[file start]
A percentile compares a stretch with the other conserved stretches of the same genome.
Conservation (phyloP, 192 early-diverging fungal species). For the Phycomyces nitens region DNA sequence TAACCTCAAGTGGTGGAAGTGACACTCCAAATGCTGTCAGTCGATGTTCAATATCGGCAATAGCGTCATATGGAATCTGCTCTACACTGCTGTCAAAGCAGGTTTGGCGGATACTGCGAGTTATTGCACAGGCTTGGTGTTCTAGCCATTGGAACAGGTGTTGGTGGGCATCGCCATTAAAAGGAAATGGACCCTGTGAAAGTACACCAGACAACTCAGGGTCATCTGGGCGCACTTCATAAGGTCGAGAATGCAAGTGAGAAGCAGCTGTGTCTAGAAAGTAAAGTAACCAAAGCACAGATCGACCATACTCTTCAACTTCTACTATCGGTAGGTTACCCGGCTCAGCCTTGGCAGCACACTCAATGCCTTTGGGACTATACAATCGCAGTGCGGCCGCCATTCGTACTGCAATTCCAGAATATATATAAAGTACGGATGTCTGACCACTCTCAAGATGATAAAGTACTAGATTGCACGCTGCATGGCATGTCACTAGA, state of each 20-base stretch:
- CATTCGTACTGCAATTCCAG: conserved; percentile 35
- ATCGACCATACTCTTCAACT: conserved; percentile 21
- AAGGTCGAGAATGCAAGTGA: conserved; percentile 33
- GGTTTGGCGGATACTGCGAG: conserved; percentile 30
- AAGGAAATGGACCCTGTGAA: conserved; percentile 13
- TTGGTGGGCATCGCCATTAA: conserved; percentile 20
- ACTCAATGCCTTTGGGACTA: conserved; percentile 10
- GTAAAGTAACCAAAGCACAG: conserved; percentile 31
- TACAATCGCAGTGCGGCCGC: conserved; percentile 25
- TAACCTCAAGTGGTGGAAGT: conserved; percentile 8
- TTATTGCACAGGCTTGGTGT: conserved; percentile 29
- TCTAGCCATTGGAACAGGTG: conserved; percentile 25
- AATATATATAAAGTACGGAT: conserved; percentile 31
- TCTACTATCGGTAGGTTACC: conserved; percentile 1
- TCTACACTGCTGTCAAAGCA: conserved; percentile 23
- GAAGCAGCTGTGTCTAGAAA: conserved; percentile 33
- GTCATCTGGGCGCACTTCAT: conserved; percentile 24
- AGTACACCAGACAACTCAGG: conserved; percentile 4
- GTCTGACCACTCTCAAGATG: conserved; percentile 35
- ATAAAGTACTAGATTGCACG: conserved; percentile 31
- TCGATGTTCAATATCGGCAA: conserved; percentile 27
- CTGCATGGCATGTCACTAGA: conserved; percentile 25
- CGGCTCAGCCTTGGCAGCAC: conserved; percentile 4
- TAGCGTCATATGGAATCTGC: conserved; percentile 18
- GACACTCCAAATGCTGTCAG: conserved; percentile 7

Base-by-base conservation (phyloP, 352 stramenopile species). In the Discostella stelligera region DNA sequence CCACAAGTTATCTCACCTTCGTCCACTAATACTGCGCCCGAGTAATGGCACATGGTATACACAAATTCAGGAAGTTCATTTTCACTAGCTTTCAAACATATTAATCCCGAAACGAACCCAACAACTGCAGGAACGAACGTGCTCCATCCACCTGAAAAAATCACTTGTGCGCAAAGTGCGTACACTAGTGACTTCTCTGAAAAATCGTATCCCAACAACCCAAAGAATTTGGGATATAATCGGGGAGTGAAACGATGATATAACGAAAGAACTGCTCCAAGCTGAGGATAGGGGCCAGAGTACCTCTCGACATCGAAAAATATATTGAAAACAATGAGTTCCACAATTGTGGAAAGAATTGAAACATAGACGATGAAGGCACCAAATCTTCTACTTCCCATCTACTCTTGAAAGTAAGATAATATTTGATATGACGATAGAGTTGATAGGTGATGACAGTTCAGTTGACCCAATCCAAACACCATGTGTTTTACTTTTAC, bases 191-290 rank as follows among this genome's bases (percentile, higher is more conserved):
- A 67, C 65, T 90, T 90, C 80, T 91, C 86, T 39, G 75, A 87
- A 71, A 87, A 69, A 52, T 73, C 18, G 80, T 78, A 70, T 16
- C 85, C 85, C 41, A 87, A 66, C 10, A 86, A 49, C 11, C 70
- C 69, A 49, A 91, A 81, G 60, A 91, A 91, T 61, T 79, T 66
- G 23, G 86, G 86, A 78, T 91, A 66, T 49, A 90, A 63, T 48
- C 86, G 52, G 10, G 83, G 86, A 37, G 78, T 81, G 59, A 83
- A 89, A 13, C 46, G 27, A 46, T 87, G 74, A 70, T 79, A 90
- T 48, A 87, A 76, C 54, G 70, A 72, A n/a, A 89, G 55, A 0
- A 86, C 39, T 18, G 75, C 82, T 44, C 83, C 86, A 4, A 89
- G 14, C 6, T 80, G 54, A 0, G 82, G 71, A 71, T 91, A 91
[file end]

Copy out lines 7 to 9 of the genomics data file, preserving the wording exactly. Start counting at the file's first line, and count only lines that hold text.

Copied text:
- AAGGAAATGGACCCTGTGAA: conserved; percentile 13
- TTGGTGGGCATCGCCATTAA: conserved; percentile 20
- ACTCAATGCCTTTGGGACTA: conserved; percentile 10